I first had to ask myself do we need a car at all? Not what sort of car but just any car. The answer is a yes and no. We could, of course, live without a car but it is a different sort of life we'd live. As my friend Jeremy says in his review of Car Sick,
"Unfortunately, we have structured our whole way of life around cars – to get to work, do the shopping, meet friends, or take children to school. Fifty years of motoring has radically re-ordered our towns and cities around the automobile, and it is hard to do without one even if you want to."And that's what we found, hard to do and right now too hard for us. So while we could do without a car for many away from Shrewsbury trips, public transport in town is quite poor. Another friend, relayed to me how it would cost his wife and three kids £10 to make the short-ish 2.5 mile journey to the hospital by bus and return. In the end the sheer inconvenience and hassle of it told us we weren't ready for (or possibly not brave enough) a life without a car.
The second issue we had to grapple with was generosity. We'd been given money by various people (who having seen our old car took pity on us) and their gifts were for a replacement car. You honour the giver and the gift by using it as intended. God has blessed us with friends who love us, care for us and incredibly generous to us.
I have to say I've been hugely fortunate when it comes to transport. I've owned (including this new one) 6 cars and I've been given 4 of them. Every time I get into the car I drive I have reason to be thankful, grateful and humble.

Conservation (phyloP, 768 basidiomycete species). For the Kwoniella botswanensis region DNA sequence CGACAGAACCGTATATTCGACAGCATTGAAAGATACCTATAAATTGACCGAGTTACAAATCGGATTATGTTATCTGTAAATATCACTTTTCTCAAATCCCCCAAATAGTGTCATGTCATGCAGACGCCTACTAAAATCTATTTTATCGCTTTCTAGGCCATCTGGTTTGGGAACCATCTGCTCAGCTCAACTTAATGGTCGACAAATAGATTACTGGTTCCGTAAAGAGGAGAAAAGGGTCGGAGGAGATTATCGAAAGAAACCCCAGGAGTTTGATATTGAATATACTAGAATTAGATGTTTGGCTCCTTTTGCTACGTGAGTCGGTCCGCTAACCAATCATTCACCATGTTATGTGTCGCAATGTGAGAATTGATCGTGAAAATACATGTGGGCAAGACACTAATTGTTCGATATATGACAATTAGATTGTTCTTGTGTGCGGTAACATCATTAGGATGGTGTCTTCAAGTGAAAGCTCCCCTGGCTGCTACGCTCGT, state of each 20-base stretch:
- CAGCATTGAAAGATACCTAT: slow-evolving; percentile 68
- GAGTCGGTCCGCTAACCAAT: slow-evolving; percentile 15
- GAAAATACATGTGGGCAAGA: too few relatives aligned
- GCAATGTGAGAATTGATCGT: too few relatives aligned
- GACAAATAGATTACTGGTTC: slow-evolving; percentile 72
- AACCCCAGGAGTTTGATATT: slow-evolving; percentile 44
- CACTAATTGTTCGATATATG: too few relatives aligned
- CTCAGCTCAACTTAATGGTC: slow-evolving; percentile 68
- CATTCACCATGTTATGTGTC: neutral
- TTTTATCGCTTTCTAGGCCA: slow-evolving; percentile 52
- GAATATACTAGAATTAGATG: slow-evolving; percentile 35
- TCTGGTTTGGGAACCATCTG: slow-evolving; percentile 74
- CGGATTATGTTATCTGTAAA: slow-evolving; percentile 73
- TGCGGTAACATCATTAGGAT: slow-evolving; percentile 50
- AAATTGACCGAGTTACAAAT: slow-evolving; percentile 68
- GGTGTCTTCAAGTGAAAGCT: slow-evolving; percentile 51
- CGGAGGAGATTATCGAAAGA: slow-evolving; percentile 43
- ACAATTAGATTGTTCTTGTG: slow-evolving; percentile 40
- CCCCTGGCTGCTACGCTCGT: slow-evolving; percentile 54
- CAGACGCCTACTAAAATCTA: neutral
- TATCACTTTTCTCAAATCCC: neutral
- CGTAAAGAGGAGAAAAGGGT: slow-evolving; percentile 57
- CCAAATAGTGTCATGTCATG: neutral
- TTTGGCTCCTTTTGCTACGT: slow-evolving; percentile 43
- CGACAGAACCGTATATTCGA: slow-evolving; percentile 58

Then, from generosity we needed to think as stewards. The 19 year old, 164000 mile Golf has been a great car. Worth every one of the £750 we paid for it more than 5 years ago. But at the same time we were given a substantial gift for a new car, our old one needed around £400 spending on it to get it through the next MOT. Was it good stewardship to sit on a gift and spend money on the old car? We thought not.
By now we've decided the right thing to do was to replace the old car but what with? Our criteria was something that would hopefully (barring the arrival of quads or quins) should see last our family some time. We wanted something economical, efficient, safe, reliable and within our budget. We weren't going to borrow for this.
So what did we get? A 2004 Skoda Octavia 1.9 TDi Elegance with 45000 miles on the clock. Diesel is better than petrol and it can (I think) run on bio-diesel which is something I'll definitely be researching. It it is economical, hopefully reliable, cheaper to tax and with less emissions than our old trusty Golf, should last us ages. It is also fun to drive and a bit more comfortable.
We're seeing how we can give the Golf to someone so it will be a blessing to them too.
What have I learnt? One that my car was a symbol of my simplicity, I worried that with a new car people would judge me as consumerist and someone who doesn't practice what he preaches. My old car was my way of showing how simply I lived. It did become a weird badge of honour. I've a long way to go to free myself of consumerism and its trappings but being a joyless moaner isn't the way to go.